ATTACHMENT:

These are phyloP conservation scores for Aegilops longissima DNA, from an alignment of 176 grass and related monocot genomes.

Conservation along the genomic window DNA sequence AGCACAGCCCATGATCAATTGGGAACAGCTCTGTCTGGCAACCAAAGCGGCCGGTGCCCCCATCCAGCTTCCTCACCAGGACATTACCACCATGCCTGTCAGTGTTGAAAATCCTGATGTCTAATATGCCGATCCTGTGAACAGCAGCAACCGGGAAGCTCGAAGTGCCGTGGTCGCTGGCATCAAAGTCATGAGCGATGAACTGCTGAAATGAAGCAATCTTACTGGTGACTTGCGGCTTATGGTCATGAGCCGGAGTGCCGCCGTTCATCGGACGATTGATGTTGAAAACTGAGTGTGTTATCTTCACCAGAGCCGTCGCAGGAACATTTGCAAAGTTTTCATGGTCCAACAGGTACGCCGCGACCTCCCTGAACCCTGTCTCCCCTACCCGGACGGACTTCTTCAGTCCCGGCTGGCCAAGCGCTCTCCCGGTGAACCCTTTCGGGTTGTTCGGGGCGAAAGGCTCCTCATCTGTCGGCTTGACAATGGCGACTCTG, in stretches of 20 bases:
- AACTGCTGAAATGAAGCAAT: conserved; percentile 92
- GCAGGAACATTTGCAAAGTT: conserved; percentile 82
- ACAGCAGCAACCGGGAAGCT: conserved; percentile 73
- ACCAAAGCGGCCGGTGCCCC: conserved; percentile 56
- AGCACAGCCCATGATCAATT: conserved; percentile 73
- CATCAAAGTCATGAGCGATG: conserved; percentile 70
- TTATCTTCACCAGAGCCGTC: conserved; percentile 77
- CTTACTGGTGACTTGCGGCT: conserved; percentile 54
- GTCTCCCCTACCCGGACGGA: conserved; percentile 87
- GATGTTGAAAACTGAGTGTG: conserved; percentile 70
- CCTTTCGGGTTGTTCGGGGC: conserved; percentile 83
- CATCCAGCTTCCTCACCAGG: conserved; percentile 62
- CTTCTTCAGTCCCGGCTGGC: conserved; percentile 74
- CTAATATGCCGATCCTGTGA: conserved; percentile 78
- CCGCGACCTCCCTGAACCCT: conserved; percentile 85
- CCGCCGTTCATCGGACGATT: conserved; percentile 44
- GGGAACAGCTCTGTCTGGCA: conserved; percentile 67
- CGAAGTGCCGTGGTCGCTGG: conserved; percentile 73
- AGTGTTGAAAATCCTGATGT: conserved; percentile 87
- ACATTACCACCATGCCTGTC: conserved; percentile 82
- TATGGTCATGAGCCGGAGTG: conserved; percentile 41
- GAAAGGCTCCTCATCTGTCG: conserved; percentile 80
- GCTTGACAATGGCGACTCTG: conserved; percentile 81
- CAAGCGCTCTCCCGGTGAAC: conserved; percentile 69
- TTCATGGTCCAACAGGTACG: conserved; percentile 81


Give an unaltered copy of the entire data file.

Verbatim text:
These are phyloP conservation scores for Aegilops longissima DNA, from an alignment of 176 grass and related monocot genomes.

Conservation along the genomic window DNA sequence AGCACAGCCCATGATCAATTGGGAACAGCTCTGTCTGGCAACCAAAGCGGCCGGTGCCCCCATCCAGCTTCCTCACCAGGACATTACCACCATGCCTGTCAGTGTTGAAAATCCTGATGTCTAATATGCCGATCCTGTGAACAGCAGCAACCGGGAAGCTCGAAGTGCCGTGGTCGCTGGCATCAAAGTCATGAGCGATGAACTGCTGAAATGAAGCAATCTTACTGGTGACTTGCGGCTTATGGTCATGAGCCGGAGTGCCGCCGTTCATCGGACGATTGATGTTGAAAACTGAGTGTGTTATCTTCACCAGAGCCGTCGCAGGAACATTTGCAAAGTTTTCATGGTCCAACAGGTACGCCGCGACCTCCCTGAACCCTGTCTCCCCTACCCGGACGGACTTCTTCAGTCCCGGCTGGCCAAGCGCTCTCCCGGTGAACCCTTTCGGGTTGTTCGGGGCGAAAGGCTCCTCATCTGTCGGCTTGACAATGGCGACTCTG, in stretches of 20 bases:
- AACTGCTGAAATGAAGCAAT: conserved; percentile 92
- GCAGGAACATTTGCAAAGTT: conserved; percentile 82
- ACAGCAGCAACCGGGAAGCT: conserved; percentile 73
- ACCAAAGCGGCCGGTGCCCC: conserved; percentile 56
- AGCACAGCCCATGATCAATT: conserved; percentile 73
- CATCAAAGTCATGAGCGATG: conserved; percentile 70
- TTATCTTCACCAGAGCCGTC: conserved; percentile 77
- CTTACTGGTGACTTGCGGCT: conserved; percentile 54
- GTCTCCCCTACCCGGACGGA: conserved; percentile 87
- GATGTTGAAAACTGAGTGTG: conserved; percentile 70
- CCTTTCGGGTTGTTCGGGGC: conserved; percentile 83
- CATCCAGCTTCCTCACCAGG: conserved; percentile 62
- CTTCTTCAGTCCCGGCTGGC: conserved; percentile 74
- CTAATATGCCGATCCTGTGA: conserved; percentile 78
- CCGCGACCTCCCTGAACCCT: conserved; percentile 85
- CCGCCGTTCATCGGACGATT: conserved; percentile 44
- GGGAACAGCTCTGTCTGGCA: conserved; percentile 67
- CGAAGTGCCGTGGTCGCTGG: conserved; percentile 73
- AGTGTTGAAAATCCTGATGT: conserved; percentile 87
- ACATTACCACCATGCCTGTC: conserved; percentile 82
- TATGGTCATGAGCCGGAGTG: conserved; percentile 41
- GAAAGGCTCCTCATCTGTCG: conserved; percentile 80
- GCTTGACAATGGCGACTCTG: conserved; percentile 81
- CAAGCGCTCTCCCGGTGAAC: conserved; percentile 69
- TTCATGGTCCAACAGGTACG: conserved; percentile 81